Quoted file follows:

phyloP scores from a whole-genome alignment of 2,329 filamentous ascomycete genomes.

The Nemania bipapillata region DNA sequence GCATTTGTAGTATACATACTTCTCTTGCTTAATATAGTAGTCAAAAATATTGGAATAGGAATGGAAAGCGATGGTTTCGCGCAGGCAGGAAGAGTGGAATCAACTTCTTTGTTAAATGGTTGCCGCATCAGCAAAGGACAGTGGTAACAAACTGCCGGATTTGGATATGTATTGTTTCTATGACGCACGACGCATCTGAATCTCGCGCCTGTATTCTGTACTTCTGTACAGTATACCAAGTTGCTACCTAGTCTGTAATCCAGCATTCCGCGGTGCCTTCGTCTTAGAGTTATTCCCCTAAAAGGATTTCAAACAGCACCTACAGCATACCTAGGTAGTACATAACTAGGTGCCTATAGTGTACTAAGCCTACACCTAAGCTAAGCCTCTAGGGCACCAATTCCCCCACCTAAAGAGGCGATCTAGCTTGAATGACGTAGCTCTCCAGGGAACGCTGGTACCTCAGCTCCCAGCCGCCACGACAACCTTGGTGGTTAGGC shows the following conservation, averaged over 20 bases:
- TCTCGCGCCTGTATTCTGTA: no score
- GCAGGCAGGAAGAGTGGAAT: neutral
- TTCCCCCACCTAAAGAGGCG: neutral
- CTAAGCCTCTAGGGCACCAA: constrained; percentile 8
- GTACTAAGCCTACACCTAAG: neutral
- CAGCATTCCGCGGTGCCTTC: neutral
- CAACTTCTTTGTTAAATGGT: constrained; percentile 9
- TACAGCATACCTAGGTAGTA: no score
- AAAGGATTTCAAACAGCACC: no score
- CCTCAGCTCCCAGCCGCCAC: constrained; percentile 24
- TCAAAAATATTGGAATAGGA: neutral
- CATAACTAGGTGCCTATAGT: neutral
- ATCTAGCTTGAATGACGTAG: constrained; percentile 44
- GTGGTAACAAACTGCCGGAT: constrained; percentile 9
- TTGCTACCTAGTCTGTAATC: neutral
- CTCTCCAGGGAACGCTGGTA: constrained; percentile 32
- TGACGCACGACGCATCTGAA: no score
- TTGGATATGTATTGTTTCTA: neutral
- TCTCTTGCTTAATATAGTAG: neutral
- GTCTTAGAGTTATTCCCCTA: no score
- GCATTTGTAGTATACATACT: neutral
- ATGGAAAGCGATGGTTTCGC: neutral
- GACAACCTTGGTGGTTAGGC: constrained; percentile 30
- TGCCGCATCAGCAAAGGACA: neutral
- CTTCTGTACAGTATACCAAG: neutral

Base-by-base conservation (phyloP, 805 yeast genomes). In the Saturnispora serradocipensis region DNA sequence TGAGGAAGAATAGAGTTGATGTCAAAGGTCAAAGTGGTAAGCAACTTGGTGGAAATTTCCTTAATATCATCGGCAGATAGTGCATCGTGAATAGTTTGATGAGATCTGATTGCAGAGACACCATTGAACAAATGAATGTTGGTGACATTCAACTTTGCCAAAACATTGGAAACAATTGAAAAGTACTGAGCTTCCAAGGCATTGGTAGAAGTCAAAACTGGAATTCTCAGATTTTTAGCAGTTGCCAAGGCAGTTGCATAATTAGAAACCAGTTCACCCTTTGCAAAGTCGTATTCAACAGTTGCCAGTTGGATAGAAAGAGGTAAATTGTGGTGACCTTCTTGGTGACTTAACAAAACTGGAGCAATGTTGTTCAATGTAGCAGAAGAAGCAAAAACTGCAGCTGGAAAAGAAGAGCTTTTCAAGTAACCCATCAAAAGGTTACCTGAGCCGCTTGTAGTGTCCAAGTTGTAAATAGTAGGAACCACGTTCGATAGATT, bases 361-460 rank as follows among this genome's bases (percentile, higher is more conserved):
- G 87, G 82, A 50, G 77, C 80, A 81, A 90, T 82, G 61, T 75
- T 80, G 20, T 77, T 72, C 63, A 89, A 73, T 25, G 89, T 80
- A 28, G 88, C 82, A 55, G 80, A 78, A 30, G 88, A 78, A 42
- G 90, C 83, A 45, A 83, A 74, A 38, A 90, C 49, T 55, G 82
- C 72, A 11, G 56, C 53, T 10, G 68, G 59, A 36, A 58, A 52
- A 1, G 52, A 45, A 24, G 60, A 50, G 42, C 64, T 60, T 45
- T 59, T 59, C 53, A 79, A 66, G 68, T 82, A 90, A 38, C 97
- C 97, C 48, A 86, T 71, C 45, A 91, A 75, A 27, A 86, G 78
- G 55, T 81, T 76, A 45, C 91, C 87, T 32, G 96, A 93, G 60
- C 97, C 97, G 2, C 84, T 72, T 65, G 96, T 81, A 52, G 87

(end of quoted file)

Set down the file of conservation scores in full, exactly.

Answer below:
phyloP scores from a whole-genome alignment of 2,329 filamentous ascomycete genomes.

The Nemania bipapillata region DNA sequence GCATTTGTAGTATACATACTTCTCTTGCTTAATATAGTAGTCAAAAATATTGGAATAGGAATGGAAAGCGATGGTTTCGCGCAGGCAGGAAGAGTGGAATCAACTTCTTTGTTAAATGGTTGCCGCATCAGCAAAGGACAGTGGTAACAAACTGCCGGATTTGGATATGTATTGTTTCTATGACGCACGACGCATCTGAATCTCGCGCCTGTATTCTGTACTTCTGTACAGTATACCAAGTTGCTACCTAGTCTGTAATCCAGCATTCCGCGGTGCCTTCGTCTTAGAGTTATTCCCCTAAAAGGATTTCAAACAGCACCTACAGCATACCTAGGTAGTACATAACTAGGTGCCTATAGTGTACTAAGCCTACACCTAAGCTAAGCCTCTAGGGCACCAATTCCCCCACCTAAAGAGGCGATCTAGCTTGAATGACGTAGCTCTCCAGGGAACGCTGGTACCTCAGCTCCCAGCCGCCACGACAACCTTGGTGGTTAGGC shows the following conservation, averaged over 20 bases:
- TCTCGCGCCTGTATTCTGTA: no score
- GCAGGCAGGAAGAGTGGAAT: neutral
- TTCCCCCACCTAAAGAGGCG: neutral
- CTAAGCCTCTAGGGCACCAA: constrained; percentile 8
- GTACTAAGCCTACACCTAAG: neutral
- CAGCATTCCGCGGTGCCTTC: neutral
- CAACTTCTTTGTTAAATGGT: constrained; percentile 9
- TACAGCATACCTAGGTAGTA: no score
- AAAGGATTTCAAACAGCACC: no score
- CCTCAGCTCCCAGCCGCCAC: constrained; percentile 24
- TCAAAAATATTGGAATAGGA: neutral
- CATAACTAGGTGCCTATAGT: neutral
- ATCTAGCTTGAATGACGTAG: constrained; percentile 44
- GTGGTAACAAACTGCCGGAT: constrained; percentile 9
- TTGCTACCTAGTCTGTAATC: neutral
- CTCTCCAGGGAACGCTGGTA: constrained; percentile 32
- TGACGCACGACGCATCTGAA: no score
- TTGGATATGTATTGTTTCTA: neutral
- TCTCTTGCTTAATATAGTAG: neutral
- GTCTTAGAGTTATTCCCCTA: no score
- GCATTTGTAGTATACATACT: neutral
- ATGGAAAGCGATGGTTTCGC: neutral
- GACAACCTTGGTGGTTAGGC: constrained; percentile 30
- TGCCGCATCAGCAAAGGACA: neutral
- CTTCTGTACAGTATACCAAG: neutral

Base-by-base conservation (phyloP, 805 yeast genomes). In the Saturnispora serradocipensis region DNA sequence TGAGGAAGAATAGAGTTGATGTCAAAGGTCAAAGTGGTAAGCAACTTGGTGGAAATTTCCTTAATATCATCGGCAGATAGTGCATCGTGAATAGTTTGATGAGATCTGATTGCAGAGACACCATTGAACAAATGAATGTTGGTGACATTCAACTTTGCCAAAACATTGGAAACAATTGAAAAGTACTGAGCTTCCAAGGCATTGGTAGAAGTCAAAACTGGAATTCTCAGATTTTTAGCAGTTGCCAAGGCAGTTGCATAATTAGAAACCAGTTCACCCTTTGCAAAGTCGTATTCAACAGTTGCCAGTTGGATAGAAAGAGGTAAATTGTGGTGACCTTCTTGGTGACTTAACAAAACTGGAGCAATGTTGTTCAATGTAGCAGAAGAAGCAAAAACTGCAGCTGGAAAAGAAGAGCTTTTCAAGTAACCCATCAAAAGGTTACCTGAGCCGCTTGTAGTGTCCAAGTTGTAAATAGTAGGAACCACGTTCGATAGATT, bases 361-460 rank as follows among this genome's bases (percentile, higher is more conserved):
- G 87, G 82, A 50, G 77, C 80, A 81, A 90, T 82, G 61, T 75
- T 80, G 20, T 77, T 72, C 63, A 89, A 73, T 25, G 89, T 80
- A 28, G 88, C 82, A 55, G 80, A 78, A 30, G 88, A 78, A 42
- G 90, C 83, A 45, A 83, A 74, A 38, A 90, C 49, T 55, G 82
- C 72, A 11, G 56, C 53, T 10, G 68, G 59, A 36, A 58, A 52
- A 1, G 52, A 45, A 24, G 60, A 50, G 42, C 64, T 60, T 45
- T 59, T 59, C 53, A 79, A 66, G 68, T 82, A 90, A 38, C 97
- C 97, C 48, A 86, T 71, C 45, A 91, A 75, A 27, A 86, G 78
- G 55, T 81, T 76, A 45, C 91, C 87, T 32, G 96, A 93, G 60
- C 97, C 97, G 2, C 84, T 72, T 65, G 96, T 81, A 52, G 87